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Advances in Meteorology
Volume 2017 (2017), Article ID 6124149, 17 pages
https://doi.org/10.1155/2017/6124149
Research Article

Attenuation Correction of Weather Radar Reflectivity with Arbitrary Oriented Microwave Link

1Army Engineering University of PLA, Nanjing 210007, China
2College of Meteorology and Oceanology, National University of Defense Technology, Nanjing 211101, China
3LAGEO, Institute of Atmospheric Physics, UCAS, Beijing 100029, China

Correspondence should be addressed to Peng Zhang; moc.oohay@oetem_gnepgnahz

Received 17 July 2017; Revised 20 November 2017; Accepted 7 December 2017; Published 31 December 2017

Academic Editor: Youcun Qi

Copyright © 2017 Peng Zhang et al. This is an open access article distributed under the Creative Commons Attribution License, which permits unrestricted use, distribution, and reproduction in any medium, provided the original work is properly cited.

Abstract

To compensate radar reflectivity for attenuation effect, a new method for attenuation correction of the radar reflectivity using arbitrary oriented microwave link (referred henceforth to as ACML) is developed and evaluated. Referring to the measurement of arbitrary oriented microwave link, the ACML method optimizes the ratio of specific attenuation to specific differential phase which is a key parameter in attenuation correction schemes. The proposed method was evaluated using real data of a dual-polarization X-band radar and measurements of two microwave links during two rainstorm events. The results showed that the variation range of the optimized ratio was overall consistent with the results of the previous studies. After attenuation correction with the optimal ratios, the radar reflectivity was significantly compensated, especially at long distances. The corrected reflectivity was more intense than the reflectivity corrected by the “self-consistent” (SC) method and closer to the reflectivity of a nearby S-band radar. The effectiveness of the method was also verified by comparing the rain rates estimated by the X-band radar with those derived by rain gauges. It is demonstrated that arbitrary oriented microwave link can be adopted to optimize the attenuation correction of radar reflectivity.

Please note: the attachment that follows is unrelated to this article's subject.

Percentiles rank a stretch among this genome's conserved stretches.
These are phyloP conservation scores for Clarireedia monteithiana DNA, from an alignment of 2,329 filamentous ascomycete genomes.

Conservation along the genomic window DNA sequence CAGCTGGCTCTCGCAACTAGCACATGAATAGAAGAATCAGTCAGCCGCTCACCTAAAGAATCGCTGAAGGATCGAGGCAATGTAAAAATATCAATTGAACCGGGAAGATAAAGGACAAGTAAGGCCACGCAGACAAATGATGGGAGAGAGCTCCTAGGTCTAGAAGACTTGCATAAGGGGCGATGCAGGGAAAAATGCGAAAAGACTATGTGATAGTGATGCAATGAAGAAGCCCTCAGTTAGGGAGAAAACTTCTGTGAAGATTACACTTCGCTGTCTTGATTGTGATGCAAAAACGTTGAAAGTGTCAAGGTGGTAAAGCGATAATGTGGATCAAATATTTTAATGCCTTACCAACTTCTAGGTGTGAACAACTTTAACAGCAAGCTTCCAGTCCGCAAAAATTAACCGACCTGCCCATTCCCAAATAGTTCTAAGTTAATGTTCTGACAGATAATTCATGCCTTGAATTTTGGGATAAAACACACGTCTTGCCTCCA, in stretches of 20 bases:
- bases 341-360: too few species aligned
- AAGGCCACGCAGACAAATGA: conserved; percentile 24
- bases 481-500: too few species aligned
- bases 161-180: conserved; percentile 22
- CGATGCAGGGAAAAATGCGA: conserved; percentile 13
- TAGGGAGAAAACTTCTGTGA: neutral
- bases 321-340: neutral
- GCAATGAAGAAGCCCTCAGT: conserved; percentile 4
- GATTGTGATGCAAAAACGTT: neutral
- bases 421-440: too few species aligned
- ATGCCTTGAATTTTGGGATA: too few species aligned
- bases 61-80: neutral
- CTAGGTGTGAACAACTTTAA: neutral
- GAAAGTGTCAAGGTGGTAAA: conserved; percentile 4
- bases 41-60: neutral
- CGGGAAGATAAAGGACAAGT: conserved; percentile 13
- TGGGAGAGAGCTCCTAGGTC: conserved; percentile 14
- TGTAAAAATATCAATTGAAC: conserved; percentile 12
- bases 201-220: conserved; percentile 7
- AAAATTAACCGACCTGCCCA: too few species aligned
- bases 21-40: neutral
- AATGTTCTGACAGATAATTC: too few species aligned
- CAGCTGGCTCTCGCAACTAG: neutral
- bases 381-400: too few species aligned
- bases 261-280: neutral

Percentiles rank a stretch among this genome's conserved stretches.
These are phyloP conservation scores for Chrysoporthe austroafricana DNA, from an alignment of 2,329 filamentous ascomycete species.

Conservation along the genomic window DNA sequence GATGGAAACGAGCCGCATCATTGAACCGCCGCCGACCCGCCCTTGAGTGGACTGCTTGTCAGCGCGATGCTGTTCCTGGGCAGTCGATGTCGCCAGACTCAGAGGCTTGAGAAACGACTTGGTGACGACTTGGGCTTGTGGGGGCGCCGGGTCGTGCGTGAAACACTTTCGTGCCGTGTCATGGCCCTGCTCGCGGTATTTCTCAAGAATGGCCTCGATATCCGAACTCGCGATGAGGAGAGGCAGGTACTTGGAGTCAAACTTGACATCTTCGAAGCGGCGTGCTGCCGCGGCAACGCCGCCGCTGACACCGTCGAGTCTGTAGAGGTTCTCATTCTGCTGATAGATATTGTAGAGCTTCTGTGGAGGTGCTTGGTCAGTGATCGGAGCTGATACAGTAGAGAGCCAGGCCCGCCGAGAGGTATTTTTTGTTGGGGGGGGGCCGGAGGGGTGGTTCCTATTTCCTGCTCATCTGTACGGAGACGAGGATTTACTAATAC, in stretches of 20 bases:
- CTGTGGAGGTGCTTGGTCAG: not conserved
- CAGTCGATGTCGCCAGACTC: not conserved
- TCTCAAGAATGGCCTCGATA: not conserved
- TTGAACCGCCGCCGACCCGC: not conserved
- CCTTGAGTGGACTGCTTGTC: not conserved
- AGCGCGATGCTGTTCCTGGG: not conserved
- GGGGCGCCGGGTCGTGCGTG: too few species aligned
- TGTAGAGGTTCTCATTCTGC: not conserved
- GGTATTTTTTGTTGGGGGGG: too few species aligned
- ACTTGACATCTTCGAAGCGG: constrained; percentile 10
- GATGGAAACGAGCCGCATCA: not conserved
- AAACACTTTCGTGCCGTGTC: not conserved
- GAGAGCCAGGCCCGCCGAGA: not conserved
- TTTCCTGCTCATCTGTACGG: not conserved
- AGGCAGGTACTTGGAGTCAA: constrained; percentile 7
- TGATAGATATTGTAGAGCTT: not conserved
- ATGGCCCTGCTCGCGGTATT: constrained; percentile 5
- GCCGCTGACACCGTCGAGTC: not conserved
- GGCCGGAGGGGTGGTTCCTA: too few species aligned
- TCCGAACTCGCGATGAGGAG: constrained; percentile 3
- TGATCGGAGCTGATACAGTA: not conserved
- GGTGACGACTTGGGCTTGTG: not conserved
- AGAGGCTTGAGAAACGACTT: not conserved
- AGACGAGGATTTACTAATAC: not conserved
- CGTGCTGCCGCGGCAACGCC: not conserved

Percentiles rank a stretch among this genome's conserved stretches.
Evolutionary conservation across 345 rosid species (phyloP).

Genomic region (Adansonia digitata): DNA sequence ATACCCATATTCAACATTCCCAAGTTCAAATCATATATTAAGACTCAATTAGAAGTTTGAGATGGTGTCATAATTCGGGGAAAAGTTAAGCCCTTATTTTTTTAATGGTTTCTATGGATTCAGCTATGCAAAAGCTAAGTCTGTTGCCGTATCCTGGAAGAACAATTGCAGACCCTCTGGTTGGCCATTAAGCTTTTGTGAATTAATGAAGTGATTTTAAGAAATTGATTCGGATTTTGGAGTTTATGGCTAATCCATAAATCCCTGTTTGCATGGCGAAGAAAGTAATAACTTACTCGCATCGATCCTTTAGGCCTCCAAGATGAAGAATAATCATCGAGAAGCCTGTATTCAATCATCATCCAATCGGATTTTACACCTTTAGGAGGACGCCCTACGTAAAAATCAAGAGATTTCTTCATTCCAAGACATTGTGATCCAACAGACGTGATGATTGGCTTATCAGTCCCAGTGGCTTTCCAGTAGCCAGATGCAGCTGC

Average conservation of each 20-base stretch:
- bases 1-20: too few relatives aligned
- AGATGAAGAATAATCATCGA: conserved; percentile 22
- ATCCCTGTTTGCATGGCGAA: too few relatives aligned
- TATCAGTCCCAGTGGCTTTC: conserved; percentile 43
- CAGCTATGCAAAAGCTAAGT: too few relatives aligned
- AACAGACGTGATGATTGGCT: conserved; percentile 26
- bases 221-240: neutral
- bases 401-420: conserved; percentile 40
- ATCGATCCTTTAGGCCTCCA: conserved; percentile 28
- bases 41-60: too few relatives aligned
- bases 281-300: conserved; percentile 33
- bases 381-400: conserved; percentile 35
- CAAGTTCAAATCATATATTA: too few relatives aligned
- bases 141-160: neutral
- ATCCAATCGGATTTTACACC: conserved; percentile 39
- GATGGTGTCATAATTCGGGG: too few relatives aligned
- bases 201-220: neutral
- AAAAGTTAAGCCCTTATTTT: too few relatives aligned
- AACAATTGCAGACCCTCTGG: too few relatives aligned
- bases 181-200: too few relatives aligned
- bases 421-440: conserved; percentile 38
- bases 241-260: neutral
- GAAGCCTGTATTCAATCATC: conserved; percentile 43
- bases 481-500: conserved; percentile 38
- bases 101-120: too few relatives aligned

1. Introduction